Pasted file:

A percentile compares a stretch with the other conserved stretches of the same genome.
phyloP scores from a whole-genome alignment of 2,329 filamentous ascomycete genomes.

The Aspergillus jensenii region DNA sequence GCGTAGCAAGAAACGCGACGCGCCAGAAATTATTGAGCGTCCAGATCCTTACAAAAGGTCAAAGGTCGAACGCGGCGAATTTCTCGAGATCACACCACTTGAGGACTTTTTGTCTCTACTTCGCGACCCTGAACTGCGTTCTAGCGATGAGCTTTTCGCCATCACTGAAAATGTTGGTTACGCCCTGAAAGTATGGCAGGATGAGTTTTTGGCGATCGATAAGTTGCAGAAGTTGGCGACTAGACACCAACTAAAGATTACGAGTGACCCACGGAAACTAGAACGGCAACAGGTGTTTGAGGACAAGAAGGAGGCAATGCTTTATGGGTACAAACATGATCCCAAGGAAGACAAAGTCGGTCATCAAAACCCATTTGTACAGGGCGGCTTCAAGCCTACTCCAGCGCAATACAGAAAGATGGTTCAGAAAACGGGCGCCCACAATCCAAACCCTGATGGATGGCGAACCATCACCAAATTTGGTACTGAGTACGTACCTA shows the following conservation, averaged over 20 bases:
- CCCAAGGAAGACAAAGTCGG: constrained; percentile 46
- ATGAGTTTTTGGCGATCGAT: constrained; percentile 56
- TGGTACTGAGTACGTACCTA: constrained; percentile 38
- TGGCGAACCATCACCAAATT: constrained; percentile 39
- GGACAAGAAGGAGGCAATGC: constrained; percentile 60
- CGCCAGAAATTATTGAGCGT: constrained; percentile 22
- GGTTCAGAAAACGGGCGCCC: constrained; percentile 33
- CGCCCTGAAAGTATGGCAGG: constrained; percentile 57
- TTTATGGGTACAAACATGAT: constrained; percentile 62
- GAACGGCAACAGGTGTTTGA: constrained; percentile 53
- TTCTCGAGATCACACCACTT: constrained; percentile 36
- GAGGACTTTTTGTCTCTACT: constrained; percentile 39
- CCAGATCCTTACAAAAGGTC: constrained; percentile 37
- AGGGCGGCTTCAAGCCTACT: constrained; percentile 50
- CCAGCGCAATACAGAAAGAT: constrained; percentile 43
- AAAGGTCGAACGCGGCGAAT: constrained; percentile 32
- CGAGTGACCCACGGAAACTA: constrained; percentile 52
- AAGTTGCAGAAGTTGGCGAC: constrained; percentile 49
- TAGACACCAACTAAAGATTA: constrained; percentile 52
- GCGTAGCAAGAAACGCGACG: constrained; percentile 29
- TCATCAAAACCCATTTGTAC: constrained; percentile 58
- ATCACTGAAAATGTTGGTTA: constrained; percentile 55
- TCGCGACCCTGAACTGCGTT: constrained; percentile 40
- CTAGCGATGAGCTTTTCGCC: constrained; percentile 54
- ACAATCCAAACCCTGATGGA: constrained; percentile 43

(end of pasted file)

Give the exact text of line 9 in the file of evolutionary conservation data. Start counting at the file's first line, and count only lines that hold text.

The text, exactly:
- CGCCAGAAATTATTGAGCGT: constrained; percentile 22